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An applied climatology of low visibility over the coastal waters of New Hampshire and southern Maine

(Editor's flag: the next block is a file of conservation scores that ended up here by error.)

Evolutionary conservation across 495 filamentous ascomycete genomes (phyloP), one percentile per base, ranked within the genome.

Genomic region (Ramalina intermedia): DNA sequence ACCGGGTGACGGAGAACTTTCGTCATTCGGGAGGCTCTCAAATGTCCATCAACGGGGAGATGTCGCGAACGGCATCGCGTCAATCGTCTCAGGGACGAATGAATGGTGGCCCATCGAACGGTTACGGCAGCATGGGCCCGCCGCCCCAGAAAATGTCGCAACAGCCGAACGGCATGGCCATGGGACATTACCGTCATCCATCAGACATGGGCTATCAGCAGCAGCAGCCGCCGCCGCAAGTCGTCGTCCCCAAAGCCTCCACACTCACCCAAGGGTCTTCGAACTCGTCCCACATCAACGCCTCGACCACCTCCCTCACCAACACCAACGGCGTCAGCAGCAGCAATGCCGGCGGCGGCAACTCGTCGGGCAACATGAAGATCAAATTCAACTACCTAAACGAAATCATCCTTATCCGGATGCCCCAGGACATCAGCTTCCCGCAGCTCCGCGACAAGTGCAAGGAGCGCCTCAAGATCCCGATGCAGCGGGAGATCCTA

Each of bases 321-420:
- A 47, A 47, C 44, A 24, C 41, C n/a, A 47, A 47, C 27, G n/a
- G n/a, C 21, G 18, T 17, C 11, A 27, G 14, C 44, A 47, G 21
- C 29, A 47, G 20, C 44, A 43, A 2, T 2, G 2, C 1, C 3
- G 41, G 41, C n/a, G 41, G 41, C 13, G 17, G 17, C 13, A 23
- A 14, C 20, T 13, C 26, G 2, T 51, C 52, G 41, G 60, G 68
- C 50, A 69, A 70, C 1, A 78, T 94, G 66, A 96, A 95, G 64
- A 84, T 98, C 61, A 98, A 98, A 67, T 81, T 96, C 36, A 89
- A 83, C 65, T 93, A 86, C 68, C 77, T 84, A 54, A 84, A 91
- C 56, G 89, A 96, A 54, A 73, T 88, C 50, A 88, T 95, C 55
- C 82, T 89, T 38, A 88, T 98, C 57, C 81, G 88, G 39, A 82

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    "An applied climatology of low visibility has been developed for the coastal waters of southern Maine and New Hampshire. Low visibility, defined as 450 meters (1/4 nautical miles (NM)) or less, can pose a significant hazard to marine operations. An examination of low visibility over the coastal waters of southern Maine and New Hampshire was performed using hourly observations from selected Gulf of Maine Ocean Observing System (GoMOOS) buoys in the Gray, ME (GYX) coastal waters for the period 2001 through 2007. From these data, frequency distributions and composite maps were constructed. The highest percentage of hourly observations with low visibility occurred across the coastal waters of central Maine, with the lowest percentage across the coastal waters of New Hampshire. A south to southeast wind was favored for low visibility at all buoy locations. July had the highest number of low visibility observations at all buoy locations, with a general maximum occurring June through August. This coincides with the highest dew point temperatures of the year over the coastal waters. For GoMOOS buoys closer to shore, the number of hourly observations with visibilities of 450 meters or less reached a minimum in the late afternoon and early evening. The maximum occurred just before sunrise. For GoMOOS buoys further offshore, the differences between the maximum and minimum were less distinct"--Abstract.
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